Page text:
Clean Energy is Essential for Public Health
The guest blogger is a Registered Nurse and the Environmental Health Coordinator for the Connecticut Nurses' Association.
Normally nurses don't get involved in energy policy, but here in Connecticut, the Connecticut Nurses' Association (CNA) recognizes that nurses are key advocates for reducing greenhouse gas emissions and promoting more renewable energy. Why? Because the rise in greenhouse gas emissions from the healthcare sector, power plants, transportation, and burning of fossil fuels contributes to a changing climate and the health impacts associated with it.
That's why I was proud that CNA was among the 20 organizations that stopped by Governor Malloy's office on June 6th to deliver a thank you letter applauding him for his leadership in signing on Connecticut (along with Governors from other states) to the Climate Alliance. At that time, we also urged him to support six other proposals that will help the state shift to renewable sources of energy–and protect health!
The Climate Alliance is a newly formed group of states and large corporations that are committed to taking bold action to reduce greenhouse gas emissions in the absence of federal leadership and in light of the recent Trump administration decision to pull the United States out of the Paris Climate Accord. I was proud to learn that Governor Malloy was the fourth Governor to sign on to the Alliance, and believe that nurses can have a critical role in advocating for policies that protect public health, including those that are not traditionally areas that we work on. I was pleased to make a statement in Clean Water Action's press release and to have CNA as a signatory on the letter.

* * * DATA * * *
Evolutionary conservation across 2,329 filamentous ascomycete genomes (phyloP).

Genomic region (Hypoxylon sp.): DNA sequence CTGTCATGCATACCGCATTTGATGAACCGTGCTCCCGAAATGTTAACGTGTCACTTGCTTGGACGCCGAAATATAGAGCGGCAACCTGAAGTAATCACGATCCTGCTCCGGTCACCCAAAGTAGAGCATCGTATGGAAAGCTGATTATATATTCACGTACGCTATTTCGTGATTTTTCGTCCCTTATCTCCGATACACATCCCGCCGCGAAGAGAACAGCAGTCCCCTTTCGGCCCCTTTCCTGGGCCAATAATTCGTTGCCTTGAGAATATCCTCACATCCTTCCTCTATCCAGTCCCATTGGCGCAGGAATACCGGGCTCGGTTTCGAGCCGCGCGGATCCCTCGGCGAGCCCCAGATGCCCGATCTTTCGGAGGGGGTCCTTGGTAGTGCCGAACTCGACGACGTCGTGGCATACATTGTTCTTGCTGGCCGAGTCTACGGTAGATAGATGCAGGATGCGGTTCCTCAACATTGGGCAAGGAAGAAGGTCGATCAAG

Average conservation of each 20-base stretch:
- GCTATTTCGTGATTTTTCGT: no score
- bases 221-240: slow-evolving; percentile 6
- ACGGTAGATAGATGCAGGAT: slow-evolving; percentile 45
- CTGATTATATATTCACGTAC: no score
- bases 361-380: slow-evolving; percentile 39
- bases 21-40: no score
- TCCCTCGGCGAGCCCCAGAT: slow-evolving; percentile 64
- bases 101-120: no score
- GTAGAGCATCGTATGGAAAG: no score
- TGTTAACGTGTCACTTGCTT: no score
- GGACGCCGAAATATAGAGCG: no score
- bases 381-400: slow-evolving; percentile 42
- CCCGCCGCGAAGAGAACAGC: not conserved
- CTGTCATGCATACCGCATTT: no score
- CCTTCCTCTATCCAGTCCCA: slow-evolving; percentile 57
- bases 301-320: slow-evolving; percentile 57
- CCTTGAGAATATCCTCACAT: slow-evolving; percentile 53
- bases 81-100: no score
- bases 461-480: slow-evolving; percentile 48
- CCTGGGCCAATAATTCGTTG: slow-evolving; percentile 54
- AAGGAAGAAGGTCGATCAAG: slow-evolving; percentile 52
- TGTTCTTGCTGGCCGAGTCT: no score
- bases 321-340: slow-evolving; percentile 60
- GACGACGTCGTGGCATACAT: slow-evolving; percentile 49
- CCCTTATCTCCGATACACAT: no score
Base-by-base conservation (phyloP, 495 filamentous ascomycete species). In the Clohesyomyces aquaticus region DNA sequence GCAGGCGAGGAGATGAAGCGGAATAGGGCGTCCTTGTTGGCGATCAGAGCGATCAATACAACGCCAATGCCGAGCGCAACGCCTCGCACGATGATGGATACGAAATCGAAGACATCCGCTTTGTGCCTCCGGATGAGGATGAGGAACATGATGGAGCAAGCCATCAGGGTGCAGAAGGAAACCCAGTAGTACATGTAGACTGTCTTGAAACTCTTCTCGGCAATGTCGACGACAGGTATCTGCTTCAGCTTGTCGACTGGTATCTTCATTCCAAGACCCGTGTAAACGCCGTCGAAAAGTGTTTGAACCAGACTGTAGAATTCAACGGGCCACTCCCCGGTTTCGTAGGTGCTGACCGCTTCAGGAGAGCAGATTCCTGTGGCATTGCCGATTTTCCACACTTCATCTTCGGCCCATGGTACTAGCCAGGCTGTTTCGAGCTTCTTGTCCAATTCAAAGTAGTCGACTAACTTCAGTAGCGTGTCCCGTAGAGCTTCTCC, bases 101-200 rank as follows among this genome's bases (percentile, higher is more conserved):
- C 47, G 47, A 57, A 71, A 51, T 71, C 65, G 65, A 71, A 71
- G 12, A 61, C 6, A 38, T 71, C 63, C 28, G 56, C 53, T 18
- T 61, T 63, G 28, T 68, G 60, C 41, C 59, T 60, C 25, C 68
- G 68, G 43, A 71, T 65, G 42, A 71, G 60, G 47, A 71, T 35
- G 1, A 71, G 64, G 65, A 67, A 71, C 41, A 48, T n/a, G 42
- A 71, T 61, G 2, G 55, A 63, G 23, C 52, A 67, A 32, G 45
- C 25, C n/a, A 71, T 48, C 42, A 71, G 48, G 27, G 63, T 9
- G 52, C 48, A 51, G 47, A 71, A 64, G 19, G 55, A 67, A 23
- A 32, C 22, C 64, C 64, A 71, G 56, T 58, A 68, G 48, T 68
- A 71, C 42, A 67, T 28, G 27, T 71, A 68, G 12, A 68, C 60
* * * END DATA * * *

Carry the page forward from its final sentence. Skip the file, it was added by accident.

Nurses continue to be the most trusted profession and we know that climate change is the most pressing public health issue of our time. According to the U.S. Global Change Research Program's report, "every American is vulnerable to the health impacts associated with climate change." Here in Connecticut, we are already experiencing more extreme weather patterns, more extreme heat days that are linked to cardiovascular events and death, heat stress, and dehydration. There are also more frequent poor air quality days leading to asthma, COPD, and allergy flare-ups, and an increase in vector borne diseases from mosquitoes and ticks.
In my role as the Environmental Health Coordinator at CNA, I work to educate nurses on environmental issues that impact health. There is no more pressing issue than advocating for shifting away from the use of fossil fuels so that we can protect the health of the public.